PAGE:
Fasting has been an integral part of many different cultures around the world for as long as there has been civilisation, often practiced in connections with religious ceremonies, such as during the Islamic holy month of Ramadan, the Christian season of Lent, or the Jewish holy day of Yom Kippur. In recent years fasting has also been scientifically proven to have have profound health benefits.
In modern society, with food being plentiful 24/7, we’ve been conditioned to think that we need to eat regularly throughout the day or we simply won’t have enough fuel to pull through. In actual fact, this is not the case at all.
Our ancestors would likely have had periods where food was scarce or perhaps not available at all and our bodies are built to cope with this. This is why we store fat in our bodies which we can feed off during times when there is limited food supply. This would have been the normal state of affairs during the colder months of the year, when food supplies were scarce.
People often force themselves to eat something, even when they are not hungry, as they believe that fuel in the form of food is required to stay awake and alert.
Insulin is the main hormone that informs your body whether to burn energy or store it. When you eat, insulin levels rise, signalling your body to store energy. When insulin falls, it tells your body to release energy. When you develop insulin resistance through chronically elevated levels of insulin, your body is put in constant fat-storing mode.
Without the signal to burn stored energy, you end up feeling tired and sluggish. You have plenty of fuel available, but it's all locked up in your fat cells, remaining inaccessible until the insulin levels in your body drops. This is why it becomes very difficult to lose weight when you have developed insulin resistance.
The key to breaking this cycle is to have sustained low insulin for a lengthy period of time. This is why fasting can be so beneficial. Fasting lowers insulin more powerfully than any other strategy, which allows the energy stored as body fat to be used.
When you start being able to access your fat stores, you stop feeling lethargic and hungry because you are in fact eating up your own fat.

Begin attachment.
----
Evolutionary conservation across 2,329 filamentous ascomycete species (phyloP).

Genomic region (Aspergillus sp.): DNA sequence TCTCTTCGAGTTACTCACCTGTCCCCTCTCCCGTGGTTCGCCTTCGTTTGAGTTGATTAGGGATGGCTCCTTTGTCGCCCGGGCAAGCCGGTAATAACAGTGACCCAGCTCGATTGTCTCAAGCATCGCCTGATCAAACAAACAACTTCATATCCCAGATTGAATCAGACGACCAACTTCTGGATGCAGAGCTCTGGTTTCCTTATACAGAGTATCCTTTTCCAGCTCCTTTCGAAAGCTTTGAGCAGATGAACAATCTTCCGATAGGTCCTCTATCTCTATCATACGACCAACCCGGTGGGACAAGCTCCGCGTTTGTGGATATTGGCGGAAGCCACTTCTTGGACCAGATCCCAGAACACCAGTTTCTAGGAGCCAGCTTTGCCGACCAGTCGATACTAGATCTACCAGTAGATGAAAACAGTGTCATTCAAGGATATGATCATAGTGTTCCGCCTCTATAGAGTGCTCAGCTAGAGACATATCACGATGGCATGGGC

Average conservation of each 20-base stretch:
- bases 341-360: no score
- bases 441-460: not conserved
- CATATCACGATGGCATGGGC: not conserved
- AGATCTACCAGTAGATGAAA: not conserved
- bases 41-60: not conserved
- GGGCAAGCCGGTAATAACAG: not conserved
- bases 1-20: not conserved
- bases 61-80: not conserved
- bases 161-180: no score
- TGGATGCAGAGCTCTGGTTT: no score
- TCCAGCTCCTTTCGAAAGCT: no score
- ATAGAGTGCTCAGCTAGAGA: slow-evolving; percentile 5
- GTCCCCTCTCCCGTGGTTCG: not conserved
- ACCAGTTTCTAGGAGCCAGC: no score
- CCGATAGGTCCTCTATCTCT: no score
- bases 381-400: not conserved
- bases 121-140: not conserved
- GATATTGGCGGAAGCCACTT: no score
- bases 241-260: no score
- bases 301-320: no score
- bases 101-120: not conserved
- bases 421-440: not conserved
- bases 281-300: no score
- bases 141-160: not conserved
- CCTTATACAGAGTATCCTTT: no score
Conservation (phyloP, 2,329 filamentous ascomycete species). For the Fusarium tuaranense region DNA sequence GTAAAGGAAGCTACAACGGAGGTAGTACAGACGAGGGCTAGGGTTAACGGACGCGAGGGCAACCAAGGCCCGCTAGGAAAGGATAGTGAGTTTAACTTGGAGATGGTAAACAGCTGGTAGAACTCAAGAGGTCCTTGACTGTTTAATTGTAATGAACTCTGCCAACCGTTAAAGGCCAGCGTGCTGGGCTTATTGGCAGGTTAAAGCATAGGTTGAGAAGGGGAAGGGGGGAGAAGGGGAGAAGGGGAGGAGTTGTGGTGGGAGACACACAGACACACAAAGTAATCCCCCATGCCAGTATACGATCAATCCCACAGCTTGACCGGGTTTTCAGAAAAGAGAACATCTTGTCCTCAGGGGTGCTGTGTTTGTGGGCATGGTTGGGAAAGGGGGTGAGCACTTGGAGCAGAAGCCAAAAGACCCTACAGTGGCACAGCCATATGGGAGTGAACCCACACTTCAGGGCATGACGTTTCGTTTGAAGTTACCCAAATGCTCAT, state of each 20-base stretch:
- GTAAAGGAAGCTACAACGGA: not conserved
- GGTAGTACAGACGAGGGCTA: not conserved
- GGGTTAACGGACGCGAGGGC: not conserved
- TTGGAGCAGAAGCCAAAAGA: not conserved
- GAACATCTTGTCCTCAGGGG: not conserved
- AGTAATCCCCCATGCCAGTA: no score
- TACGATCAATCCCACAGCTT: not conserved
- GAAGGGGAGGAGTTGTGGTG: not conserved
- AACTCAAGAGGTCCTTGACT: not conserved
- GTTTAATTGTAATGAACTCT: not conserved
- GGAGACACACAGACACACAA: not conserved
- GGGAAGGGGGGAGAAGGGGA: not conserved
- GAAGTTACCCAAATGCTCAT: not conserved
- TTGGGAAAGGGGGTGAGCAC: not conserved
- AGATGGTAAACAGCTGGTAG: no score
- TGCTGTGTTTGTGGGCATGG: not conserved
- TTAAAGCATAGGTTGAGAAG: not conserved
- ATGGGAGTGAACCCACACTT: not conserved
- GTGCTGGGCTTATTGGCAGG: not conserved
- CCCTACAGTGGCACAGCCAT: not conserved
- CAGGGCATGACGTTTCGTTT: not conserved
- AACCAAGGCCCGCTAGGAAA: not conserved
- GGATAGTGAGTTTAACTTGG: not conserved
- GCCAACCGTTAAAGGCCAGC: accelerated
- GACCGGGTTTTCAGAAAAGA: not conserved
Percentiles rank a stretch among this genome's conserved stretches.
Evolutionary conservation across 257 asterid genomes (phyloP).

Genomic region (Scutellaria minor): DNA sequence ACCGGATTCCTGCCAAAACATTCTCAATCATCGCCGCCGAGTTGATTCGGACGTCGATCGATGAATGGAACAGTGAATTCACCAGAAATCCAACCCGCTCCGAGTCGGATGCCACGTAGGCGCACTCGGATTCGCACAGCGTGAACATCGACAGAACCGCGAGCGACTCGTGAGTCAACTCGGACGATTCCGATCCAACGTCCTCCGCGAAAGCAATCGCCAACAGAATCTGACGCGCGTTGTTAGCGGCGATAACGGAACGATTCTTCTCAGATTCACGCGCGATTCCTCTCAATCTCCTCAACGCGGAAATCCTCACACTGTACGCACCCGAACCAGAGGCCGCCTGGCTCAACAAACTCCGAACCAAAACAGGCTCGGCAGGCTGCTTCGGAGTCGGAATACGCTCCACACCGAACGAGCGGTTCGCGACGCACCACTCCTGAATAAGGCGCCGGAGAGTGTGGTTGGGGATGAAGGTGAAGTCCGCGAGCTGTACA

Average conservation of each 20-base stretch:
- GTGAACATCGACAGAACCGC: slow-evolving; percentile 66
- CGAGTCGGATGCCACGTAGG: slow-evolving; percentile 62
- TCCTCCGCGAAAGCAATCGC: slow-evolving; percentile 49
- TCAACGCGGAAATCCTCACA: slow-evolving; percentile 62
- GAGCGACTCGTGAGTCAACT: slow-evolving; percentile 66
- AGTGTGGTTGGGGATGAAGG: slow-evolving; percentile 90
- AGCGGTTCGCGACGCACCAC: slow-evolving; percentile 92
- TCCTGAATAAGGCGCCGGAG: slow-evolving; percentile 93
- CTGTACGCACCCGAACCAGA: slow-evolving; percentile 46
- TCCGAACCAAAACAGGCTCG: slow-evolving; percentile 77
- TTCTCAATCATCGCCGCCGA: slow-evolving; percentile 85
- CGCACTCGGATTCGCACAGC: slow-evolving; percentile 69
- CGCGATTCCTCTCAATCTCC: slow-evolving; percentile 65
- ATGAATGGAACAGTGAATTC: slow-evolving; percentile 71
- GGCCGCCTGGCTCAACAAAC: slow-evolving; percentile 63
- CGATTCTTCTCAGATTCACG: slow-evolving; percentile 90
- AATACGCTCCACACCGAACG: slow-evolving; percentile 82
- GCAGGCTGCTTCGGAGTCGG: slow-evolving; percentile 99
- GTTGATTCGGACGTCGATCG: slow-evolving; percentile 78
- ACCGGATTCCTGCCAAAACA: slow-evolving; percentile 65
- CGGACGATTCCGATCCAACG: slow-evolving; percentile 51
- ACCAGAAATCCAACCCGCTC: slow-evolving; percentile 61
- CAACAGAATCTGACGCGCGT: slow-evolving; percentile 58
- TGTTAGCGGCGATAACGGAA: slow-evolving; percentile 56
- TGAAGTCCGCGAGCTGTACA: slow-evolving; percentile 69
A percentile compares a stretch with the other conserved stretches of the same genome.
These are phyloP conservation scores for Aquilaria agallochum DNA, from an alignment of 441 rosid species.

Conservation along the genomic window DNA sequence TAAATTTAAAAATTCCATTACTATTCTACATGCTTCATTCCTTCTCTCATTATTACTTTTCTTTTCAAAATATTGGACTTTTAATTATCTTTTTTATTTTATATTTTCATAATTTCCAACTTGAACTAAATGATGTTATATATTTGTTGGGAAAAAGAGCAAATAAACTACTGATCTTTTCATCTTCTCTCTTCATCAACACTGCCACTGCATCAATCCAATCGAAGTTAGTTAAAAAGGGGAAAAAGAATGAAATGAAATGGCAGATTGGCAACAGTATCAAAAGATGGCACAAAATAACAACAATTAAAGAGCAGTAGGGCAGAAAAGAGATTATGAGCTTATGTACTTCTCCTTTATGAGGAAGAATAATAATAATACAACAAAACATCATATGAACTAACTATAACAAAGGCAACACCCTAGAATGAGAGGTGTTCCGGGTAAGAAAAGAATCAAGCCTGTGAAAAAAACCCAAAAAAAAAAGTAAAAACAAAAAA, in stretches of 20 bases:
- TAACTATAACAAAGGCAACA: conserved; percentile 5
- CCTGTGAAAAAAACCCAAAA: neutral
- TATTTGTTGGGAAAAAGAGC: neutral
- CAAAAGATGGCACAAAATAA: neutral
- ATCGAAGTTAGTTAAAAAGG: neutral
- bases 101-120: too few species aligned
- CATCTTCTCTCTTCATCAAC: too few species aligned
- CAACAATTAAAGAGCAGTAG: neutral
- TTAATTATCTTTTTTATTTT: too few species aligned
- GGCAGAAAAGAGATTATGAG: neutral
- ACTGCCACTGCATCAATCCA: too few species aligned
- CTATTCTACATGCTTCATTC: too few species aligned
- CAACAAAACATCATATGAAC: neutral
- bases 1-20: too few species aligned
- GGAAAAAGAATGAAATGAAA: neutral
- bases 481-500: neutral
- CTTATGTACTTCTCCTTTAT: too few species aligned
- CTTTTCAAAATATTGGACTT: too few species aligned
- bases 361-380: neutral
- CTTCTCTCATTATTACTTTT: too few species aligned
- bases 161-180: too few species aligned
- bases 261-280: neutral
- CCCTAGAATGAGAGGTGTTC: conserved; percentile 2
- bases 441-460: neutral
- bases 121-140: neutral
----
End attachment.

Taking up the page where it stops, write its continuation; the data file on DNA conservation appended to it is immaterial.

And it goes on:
Dispelling the myths about fasting
Starvation? A worry that people have is that fasting is the same as starvation. This is not the case. Starvation is involuntary and fasting is voluntary. You have complete control. Many also think that when fasting they are telling their body to go into starvation mode, slowing the metabolism so that the body holds on to fat rather than burning it.
Starvation mode actually happens if you just try to cut calories without paying attention to what type of calories you are continuing to consume. This doesn’t happen when fasting. Why? After an initial period where your body is adapting to burning fat instead of glucose (your body uses glucose if it is available, making the fat stores inaccessible) the basal metabolic rate will on average become ten per cent higher than when you started the fast. The body has switched fuel sources from burning food to burning body fat. This is also why fasting usually has the effect of increasing energy instead of leaving you feeling tired and lethargic. Fasting gives your body the golden opportunity to access the body’s own energy stores, which you previously had no access to, giving you a much greater supply of energy than if you were relying on stored glucose.
Loss of Muscle Mass? Many believe that fasting will result in the loss of muscle mass. In fact, when fasting, the body down-regulates protein catabolism and up-regulates growth hormone production.
Think about it this way. A kilogram of fat is approximately 7,000 calories. If you eat about 1,800 calories a day, it would take four days of fasting to burn a kilogram of fat. If you would like to lose 20 kilos, it would take 80 days to burn that fat. This means that you could at least in theory quite happily fast for this length of time!
Fasting also has many other beneficial effects on your body’s biochemistry, the sum total of which is that it profoundly supports your quest towards optimal health!